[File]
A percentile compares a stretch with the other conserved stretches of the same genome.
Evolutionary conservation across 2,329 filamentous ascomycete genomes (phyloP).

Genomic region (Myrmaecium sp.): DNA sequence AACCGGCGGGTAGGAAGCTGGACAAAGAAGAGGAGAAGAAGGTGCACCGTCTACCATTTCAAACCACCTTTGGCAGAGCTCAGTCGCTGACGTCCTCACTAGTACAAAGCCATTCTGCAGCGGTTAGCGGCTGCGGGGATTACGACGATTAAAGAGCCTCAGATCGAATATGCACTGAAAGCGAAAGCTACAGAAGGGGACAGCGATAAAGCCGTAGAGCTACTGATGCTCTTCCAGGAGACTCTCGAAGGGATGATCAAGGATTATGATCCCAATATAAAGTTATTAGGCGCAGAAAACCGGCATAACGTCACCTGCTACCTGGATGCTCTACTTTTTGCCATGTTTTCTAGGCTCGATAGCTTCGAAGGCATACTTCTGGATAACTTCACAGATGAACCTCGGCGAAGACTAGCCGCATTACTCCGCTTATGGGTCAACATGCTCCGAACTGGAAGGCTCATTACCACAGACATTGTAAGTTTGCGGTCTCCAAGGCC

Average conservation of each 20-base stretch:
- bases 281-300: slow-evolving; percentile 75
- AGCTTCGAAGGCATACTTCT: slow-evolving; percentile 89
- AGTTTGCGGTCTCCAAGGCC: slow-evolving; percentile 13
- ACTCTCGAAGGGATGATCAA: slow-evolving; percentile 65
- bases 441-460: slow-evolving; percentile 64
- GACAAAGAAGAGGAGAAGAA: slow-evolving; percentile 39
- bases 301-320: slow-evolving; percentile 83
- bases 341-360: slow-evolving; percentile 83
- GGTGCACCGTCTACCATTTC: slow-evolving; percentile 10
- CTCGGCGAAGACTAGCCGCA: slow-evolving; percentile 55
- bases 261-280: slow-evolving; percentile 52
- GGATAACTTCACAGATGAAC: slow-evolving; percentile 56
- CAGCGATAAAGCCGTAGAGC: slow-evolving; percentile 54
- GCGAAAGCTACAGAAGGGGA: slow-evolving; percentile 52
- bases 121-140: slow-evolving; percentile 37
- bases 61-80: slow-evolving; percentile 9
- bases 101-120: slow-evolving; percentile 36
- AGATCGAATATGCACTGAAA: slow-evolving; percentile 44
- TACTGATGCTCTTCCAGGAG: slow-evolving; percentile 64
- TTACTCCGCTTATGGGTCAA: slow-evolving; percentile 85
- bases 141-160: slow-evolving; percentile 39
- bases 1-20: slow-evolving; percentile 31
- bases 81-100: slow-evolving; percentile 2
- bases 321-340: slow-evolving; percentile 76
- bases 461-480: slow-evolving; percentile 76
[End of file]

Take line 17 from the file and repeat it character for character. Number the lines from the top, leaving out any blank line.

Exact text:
- CAGCGATAAAGCCGTAGAGC: slow-evolving; percentile 54